Puppy Crate Training: How To Make The Crate A Safe Space For Your Dog

Despite what some sensationalist headlines might have to say, crate training your pup isn’t cruel. Rather, puppy crate training takes advantage of your dog’s natural denning instincts, offering them a place to sleep and seek comfort.

Properly crate training a puppy can take time, effort, and a lot of know-how. To get you started, here’s a quick primer on how to make the crate a safe space for your new best friend.

When Not to Use a Crate

Crate training is a great way to house-train a puppy, but incorrect crating can lead to a myriad of problems. To ensure your pup stays happy, healthy, and well-behaved, you should know when not to use a crate.

Puppies under 10 weeks old should never be crated as they’re too young.

You should never use the crate as a punishment. If your dog comes to view it this way they’ll learn to fear it and refuse to enter.

Your dog can’t sweat, so heatstroke is a real threat in high temperatures. Crates prevent dogs from seeking out cooler areas during hot days so if your home gets warm you shouldn’t use a crate.

Don’t Crate Your Dog for Too Long

The length of time your dog spends in the crate should be carefully considered.

Puppies under 6 months shouldn’t stay in their crate for more than 3 or 4 hours at a stretch. Younger dogs can’t control their toileting for that long and a soiled crate is going to make your dog uncomfortable and anxious.

A dog that’s crated all day and night also won’t get enough exercise or human interaction. Such dogs can easily become depressed or anxious.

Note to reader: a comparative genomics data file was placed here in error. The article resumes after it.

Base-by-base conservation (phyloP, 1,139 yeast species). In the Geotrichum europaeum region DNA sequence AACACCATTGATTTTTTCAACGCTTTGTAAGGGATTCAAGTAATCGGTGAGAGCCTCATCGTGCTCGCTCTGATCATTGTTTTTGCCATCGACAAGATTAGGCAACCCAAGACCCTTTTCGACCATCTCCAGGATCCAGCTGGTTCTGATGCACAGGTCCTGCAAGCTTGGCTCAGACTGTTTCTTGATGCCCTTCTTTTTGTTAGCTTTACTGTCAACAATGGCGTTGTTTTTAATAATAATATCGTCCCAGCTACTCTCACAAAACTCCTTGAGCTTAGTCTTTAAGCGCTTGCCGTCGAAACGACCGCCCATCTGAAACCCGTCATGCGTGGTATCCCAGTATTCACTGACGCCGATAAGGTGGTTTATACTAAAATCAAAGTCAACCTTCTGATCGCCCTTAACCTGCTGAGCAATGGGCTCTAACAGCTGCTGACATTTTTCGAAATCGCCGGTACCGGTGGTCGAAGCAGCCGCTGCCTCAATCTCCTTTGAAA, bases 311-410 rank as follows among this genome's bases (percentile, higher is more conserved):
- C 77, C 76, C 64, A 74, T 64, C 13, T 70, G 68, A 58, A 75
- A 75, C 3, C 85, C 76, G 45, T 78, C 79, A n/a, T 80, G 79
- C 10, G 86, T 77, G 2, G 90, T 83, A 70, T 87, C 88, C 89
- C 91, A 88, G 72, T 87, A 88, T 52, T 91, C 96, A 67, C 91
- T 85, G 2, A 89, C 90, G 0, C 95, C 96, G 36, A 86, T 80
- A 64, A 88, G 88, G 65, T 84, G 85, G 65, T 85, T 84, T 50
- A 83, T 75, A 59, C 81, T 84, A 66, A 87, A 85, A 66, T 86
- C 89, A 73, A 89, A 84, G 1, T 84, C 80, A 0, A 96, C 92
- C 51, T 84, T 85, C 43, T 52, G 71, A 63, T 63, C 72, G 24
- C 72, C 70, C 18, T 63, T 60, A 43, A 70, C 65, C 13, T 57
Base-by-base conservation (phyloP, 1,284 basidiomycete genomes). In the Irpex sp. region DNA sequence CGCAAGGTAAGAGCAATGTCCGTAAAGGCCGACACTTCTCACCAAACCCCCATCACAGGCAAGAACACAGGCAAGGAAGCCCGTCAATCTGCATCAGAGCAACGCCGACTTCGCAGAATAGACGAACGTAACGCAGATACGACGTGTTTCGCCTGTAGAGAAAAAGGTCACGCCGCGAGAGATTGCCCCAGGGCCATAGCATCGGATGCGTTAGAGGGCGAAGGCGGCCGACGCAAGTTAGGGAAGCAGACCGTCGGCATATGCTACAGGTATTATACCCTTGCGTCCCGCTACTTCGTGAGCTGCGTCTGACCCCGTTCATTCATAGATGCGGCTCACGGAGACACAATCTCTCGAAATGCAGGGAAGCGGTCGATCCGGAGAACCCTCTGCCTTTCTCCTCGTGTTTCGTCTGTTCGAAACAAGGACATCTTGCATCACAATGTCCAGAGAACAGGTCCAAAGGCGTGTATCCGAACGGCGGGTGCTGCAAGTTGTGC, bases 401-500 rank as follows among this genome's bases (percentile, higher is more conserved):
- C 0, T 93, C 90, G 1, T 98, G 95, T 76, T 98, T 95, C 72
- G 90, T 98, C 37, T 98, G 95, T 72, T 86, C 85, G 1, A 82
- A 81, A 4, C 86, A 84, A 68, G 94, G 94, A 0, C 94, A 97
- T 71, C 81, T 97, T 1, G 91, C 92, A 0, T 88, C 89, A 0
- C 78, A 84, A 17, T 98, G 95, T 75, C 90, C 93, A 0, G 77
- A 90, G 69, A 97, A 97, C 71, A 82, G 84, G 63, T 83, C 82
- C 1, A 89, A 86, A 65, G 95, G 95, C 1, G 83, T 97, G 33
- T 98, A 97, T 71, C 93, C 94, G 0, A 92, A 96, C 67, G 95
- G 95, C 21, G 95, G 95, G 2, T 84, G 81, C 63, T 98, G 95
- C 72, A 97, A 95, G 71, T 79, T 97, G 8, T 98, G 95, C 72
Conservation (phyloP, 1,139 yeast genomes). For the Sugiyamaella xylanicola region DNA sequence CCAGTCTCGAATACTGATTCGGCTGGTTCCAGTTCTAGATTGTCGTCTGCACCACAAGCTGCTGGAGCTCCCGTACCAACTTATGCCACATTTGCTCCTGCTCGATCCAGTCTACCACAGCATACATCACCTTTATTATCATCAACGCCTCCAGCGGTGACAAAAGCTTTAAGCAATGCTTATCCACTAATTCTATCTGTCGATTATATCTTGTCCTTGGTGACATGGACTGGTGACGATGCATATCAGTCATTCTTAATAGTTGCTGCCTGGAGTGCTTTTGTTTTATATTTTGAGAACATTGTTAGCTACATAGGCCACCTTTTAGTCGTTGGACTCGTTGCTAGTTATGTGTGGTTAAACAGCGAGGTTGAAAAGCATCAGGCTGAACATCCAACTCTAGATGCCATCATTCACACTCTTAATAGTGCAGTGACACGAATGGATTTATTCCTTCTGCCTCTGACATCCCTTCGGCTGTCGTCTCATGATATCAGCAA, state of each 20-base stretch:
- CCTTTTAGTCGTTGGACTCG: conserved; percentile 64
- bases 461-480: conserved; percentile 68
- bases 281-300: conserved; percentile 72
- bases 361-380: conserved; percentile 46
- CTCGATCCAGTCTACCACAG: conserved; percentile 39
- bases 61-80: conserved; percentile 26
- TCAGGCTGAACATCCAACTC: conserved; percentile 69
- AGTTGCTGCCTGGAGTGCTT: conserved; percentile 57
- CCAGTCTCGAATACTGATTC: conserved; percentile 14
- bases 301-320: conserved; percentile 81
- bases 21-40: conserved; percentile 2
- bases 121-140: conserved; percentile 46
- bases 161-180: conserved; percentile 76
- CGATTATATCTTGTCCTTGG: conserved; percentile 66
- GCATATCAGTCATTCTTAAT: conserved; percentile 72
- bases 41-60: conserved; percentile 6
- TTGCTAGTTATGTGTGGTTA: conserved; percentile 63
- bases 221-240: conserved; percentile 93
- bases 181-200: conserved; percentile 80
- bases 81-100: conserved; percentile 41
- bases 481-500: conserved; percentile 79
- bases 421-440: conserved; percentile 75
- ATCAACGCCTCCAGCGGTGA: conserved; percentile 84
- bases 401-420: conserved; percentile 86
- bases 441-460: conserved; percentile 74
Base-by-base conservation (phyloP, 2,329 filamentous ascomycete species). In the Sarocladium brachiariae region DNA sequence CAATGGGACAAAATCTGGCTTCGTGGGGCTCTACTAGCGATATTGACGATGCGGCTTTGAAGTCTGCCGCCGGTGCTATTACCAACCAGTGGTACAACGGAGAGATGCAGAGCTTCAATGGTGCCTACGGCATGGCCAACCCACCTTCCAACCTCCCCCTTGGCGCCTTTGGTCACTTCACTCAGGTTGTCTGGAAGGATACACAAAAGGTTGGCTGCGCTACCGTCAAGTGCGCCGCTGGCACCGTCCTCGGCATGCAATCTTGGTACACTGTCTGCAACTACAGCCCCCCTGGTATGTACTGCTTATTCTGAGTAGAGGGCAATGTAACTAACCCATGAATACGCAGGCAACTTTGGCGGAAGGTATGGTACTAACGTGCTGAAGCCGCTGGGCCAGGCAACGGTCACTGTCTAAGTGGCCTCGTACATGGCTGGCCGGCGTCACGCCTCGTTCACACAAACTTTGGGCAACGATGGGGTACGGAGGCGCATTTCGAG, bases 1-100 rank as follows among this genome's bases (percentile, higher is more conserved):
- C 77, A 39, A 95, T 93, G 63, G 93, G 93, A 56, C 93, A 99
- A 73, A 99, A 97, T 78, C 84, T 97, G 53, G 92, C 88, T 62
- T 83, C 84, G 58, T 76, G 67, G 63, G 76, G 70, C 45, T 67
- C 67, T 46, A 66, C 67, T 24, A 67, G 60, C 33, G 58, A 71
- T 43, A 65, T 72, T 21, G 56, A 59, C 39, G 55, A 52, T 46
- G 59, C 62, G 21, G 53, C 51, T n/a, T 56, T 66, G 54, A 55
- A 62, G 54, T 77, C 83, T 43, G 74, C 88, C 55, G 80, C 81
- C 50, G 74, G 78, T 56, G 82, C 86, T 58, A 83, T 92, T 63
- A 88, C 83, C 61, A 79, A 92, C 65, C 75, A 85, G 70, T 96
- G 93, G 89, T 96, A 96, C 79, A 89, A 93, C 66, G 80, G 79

If you have to leave your dog alone for long periods of time you should hire a pet sitter or invest in day boarding.

Choose the Right Crate

There are a number of crates on the market.

When selecting a crate you want to ensure it’s big enough. Your dog should be able to stand up and turn around comfortably in it. When buying for a puppy, it’s a good idea to buy a crate to suit their adult size.

If your crate is substantially bigger than your puppy, you should block off the excess crate space before they grow into it. This discourages your puppy from toileting in one end of the crate and retreating to the other.

Introduce the Crate Slowly

To properly introduce your puppy to the crate, set it up in an area of your home where the family spends a lot of time. The door should be left open so that your dog can explore the crate in their own time.

If your dog hasn’t explored the crate on their own within a day or so then you can employ gentle encouragement. Try dropping treats nearby, then inside the door, and finally inside the crate.

If your dog isn’t food motivated, try substituting a favorite toy.

Puppy Crate Training Takes Time

Crate training a puppy can take anywhere from a few days to several months. You should never force your puppy into the crate or lock them in for prolonged periods. Such measures will only make your dog fearful and anxious.

Your dog should come to view their crate as their den. It should be a safe place for them. Getting them to that point can take time but it’s important you don’t rush the process.

Happy Training!

Puppy crate training takes time and effort but the rewards are worth it. A properly trained pup will grow into a healthy, happy, well-behaved dog.

About to bring a new dog home to meet the family? Here’s how to help your other pets adjust when bringing home a new dog.

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